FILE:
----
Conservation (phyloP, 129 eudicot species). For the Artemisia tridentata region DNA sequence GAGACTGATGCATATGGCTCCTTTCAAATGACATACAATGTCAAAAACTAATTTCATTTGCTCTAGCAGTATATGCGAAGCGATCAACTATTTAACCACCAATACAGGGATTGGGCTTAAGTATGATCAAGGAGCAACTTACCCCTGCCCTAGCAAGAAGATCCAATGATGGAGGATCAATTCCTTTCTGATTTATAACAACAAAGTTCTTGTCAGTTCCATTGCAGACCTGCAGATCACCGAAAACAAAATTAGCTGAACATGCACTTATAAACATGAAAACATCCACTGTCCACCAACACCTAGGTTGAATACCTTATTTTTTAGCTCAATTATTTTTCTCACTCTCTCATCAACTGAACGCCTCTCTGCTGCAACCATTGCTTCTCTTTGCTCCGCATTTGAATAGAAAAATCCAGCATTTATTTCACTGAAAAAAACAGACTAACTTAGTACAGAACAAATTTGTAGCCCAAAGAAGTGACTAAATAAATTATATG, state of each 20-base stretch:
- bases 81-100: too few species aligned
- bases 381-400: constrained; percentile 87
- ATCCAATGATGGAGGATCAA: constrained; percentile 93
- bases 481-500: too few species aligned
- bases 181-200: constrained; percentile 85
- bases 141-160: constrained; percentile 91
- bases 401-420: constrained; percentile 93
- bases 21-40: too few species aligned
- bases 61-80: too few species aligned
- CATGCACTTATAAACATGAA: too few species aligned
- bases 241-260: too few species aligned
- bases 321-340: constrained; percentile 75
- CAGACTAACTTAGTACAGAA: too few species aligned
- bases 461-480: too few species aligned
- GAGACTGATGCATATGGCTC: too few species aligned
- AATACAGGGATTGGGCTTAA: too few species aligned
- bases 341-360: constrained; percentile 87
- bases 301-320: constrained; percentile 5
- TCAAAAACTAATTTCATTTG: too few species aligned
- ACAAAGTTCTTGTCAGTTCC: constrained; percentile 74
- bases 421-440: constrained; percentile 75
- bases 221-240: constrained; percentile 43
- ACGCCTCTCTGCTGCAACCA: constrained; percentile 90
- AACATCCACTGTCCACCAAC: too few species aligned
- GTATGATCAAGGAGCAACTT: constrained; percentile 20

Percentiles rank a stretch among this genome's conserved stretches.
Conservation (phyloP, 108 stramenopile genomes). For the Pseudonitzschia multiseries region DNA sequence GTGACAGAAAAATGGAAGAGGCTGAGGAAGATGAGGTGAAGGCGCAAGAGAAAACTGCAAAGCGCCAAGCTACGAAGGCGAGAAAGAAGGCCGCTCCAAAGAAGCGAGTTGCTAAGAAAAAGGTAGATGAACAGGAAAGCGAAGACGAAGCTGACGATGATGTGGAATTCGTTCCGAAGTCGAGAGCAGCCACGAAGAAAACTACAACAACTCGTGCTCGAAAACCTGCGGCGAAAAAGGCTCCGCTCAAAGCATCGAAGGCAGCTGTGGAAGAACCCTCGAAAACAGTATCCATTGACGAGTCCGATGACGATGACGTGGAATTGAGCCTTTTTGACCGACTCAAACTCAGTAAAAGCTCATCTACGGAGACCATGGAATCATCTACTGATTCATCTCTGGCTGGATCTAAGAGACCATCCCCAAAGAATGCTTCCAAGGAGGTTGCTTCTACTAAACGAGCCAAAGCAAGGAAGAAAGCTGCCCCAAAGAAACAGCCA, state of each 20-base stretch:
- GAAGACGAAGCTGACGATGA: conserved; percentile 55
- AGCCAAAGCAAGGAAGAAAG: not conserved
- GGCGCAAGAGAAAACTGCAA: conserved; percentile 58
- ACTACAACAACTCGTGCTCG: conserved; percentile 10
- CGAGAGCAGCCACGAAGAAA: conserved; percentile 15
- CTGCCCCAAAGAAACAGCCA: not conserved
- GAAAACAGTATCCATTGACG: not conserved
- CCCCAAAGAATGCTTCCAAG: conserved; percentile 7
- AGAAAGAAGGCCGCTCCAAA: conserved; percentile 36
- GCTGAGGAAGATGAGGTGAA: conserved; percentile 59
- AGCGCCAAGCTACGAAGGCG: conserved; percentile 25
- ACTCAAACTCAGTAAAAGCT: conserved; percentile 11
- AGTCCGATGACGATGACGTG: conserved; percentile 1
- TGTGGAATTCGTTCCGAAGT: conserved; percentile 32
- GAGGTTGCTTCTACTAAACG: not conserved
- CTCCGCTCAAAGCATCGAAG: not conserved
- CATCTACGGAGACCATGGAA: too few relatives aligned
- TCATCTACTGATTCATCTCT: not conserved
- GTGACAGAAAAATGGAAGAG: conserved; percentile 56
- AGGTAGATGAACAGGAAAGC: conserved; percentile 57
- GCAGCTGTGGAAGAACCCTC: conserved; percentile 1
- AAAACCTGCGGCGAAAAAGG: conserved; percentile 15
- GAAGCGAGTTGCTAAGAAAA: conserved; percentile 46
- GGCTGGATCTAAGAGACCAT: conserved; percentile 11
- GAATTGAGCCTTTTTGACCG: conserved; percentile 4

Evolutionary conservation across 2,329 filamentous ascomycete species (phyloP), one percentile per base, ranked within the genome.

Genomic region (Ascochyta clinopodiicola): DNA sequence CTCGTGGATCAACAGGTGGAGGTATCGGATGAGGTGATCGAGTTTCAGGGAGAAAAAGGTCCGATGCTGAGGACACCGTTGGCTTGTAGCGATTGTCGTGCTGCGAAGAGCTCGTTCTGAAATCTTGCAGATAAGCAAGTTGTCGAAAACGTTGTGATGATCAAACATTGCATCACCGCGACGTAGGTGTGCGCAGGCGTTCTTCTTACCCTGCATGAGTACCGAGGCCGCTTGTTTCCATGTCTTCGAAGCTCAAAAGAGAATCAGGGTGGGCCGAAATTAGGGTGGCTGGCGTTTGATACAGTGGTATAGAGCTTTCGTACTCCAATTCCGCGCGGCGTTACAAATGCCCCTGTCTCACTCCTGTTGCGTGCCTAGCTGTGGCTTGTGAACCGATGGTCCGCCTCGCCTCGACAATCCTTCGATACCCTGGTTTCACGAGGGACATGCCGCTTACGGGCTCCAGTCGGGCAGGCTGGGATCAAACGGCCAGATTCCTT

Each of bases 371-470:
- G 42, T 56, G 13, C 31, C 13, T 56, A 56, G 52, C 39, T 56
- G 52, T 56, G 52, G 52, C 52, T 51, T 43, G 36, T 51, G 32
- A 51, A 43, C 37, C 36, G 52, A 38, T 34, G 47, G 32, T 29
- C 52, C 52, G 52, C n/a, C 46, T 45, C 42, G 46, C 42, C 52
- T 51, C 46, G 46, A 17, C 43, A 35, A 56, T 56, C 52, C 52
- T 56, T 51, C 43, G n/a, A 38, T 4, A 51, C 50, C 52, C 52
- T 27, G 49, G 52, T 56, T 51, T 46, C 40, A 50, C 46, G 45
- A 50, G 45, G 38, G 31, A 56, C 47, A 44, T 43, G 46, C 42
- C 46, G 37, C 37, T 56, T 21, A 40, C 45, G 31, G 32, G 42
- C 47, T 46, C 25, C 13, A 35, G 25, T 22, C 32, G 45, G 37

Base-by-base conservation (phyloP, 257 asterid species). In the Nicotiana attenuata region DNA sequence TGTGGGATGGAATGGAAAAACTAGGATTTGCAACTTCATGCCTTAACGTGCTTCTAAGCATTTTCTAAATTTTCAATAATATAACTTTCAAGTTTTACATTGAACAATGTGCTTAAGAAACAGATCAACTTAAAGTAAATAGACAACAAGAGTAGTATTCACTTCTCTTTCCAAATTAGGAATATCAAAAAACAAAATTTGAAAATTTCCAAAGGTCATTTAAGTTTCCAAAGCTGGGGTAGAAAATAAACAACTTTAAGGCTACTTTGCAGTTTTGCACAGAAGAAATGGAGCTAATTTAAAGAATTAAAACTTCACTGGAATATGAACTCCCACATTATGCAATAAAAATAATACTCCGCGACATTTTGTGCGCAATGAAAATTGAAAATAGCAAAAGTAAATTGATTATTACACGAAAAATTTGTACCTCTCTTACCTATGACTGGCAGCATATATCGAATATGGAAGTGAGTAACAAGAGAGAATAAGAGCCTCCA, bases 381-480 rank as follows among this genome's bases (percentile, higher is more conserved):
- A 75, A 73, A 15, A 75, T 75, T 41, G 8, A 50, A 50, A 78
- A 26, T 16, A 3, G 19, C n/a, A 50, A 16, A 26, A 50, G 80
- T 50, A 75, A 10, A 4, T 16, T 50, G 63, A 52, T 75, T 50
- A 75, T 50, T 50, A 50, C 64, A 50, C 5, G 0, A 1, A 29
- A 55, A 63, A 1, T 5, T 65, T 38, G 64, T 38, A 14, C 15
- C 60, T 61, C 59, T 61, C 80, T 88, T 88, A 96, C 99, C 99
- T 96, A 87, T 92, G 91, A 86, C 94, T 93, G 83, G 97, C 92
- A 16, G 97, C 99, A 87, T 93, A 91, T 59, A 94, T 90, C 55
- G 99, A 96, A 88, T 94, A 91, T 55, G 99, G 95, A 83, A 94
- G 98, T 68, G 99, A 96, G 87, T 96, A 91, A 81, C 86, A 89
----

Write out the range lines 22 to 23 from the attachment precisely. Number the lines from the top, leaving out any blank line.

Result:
- bases 421-440: constrained; percentile 75
- bases 221-240: constrained; percentile 43